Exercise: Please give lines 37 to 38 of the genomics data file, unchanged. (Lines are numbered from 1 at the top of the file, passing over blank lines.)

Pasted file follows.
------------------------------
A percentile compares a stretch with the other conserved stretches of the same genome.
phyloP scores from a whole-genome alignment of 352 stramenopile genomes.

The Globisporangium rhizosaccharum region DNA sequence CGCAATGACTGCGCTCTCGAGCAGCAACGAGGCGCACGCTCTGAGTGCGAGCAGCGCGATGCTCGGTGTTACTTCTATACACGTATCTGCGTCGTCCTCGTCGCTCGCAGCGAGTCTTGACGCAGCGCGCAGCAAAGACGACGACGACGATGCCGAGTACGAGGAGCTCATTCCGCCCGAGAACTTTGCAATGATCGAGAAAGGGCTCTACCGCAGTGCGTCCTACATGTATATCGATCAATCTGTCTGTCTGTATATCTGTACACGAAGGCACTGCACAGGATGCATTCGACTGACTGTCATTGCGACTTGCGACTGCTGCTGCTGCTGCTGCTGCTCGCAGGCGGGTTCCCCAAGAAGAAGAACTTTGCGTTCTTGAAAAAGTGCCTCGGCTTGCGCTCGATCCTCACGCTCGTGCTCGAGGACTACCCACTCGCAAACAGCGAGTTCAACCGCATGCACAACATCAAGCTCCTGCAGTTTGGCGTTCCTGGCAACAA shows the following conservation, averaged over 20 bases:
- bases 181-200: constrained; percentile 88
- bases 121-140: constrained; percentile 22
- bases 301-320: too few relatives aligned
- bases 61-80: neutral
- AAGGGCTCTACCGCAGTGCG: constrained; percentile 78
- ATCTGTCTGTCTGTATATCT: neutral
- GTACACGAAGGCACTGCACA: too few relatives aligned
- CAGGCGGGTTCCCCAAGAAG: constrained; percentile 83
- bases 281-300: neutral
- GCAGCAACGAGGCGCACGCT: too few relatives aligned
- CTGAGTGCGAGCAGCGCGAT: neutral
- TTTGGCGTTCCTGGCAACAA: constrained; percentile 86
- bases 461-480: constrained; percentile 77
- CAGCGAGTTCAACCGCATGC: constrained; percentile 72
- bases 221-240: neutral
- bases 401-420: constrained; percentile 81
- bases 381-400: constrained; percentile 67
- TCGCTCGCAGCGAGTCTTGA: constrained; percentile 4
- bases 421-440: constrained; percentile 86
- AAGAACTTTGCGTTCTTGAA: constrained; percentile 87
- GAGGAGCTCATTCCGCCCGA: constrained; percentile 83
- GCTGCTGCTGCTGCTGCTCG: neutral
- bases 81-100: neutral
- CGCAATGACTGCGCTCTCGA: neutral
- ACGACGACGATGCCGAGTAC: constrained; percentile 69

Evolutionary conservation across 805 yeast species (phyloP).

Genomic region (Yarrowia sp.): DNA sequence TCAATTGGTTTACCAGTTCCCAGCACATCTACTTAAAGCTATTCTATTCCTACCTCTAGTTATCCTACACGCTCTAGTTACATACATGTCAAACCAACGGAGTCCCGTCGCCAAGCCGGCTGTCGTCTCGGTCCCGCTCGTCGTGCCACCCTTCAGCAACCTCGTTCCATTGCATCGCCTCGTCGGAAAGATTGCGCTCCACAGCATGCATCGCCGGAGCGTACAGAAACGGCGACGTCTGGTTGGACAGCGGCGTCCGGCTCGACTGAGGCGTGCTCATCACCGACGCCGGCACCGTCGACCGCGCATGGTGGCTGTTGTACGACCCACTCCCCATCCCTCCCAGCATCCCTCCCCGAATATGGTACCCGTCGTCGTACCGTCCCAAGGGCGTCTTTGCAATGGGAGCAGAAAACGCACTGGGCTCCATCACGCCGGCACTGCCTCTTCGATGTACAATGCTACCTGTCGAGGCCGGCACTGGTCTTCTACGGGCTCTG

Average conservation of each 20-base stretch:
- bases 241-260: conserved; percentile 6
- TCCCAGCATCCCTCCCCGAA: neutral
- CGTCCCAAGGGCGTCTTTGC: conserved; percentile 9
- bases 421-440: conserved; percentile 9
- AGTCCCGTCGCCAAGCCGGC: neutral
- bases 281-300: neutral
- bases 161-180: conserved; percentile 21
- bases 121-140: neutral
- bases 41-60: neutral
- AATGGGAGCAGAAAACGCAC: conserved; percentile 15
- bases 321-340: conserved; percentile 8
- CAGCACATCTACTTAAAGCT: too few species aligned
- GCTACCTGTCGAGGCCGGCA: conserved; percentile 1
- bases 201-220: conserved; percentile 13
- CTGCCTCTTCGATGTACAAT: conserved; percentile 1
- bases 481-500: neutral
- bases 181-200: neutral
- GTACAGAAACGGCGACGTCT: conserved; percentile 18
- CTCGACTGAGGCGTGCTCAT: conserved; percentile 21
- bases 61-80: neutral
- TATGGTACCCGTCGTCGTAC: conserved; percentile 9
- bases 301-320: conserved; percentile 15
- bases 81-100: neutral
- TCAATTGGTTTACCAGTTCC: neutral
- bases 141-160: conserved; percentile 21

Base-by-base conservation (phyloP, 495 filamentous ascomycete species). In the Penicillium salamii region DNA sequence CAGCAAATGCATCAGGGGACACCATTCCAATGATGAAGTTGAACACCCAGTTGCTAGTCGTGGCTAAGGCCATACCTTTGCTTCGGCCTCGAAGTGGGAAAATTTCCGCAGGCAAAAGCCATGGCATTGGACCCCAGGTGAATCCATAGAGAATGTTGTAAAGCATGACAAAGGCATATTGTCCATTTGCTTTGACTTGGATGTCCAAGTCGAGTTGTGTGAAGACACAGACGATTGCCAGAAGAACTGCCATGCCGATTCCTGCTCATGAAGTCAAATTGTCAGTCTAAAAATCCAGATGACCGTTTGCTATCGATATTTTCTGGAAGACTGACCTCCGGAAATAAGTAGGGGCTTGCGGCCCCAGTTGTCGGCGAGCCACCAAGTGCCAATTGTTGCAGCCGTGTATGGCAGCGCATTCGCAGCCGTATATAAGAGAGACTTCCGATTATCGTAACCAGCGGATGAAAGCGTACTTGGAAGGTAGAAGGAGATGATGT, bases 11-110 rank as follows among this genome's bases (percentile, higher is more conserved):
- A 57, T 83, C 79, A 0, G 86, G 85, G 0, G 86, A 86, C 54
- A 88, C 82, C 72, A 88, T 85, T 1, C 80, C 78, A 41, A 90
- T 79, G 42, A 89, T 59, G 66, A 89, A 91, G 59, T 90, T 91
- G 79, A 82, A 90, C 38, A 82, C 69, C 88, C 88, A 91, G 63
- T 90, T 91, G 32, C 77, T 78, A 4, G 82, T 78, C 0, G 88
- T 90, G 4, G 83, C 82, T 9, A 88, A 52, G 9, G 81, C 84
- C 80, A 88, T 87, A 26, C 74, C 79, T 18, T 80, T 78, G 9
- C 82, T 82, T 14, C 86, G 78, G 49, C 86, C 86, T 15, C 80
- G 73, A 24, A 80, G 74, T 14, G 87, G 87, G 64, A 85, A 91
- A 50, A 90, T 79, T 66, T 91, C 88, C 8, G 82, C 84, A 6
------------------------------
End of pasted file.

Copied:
- bases 281-300: neutral
- bases 161-180: conserved; percentile 21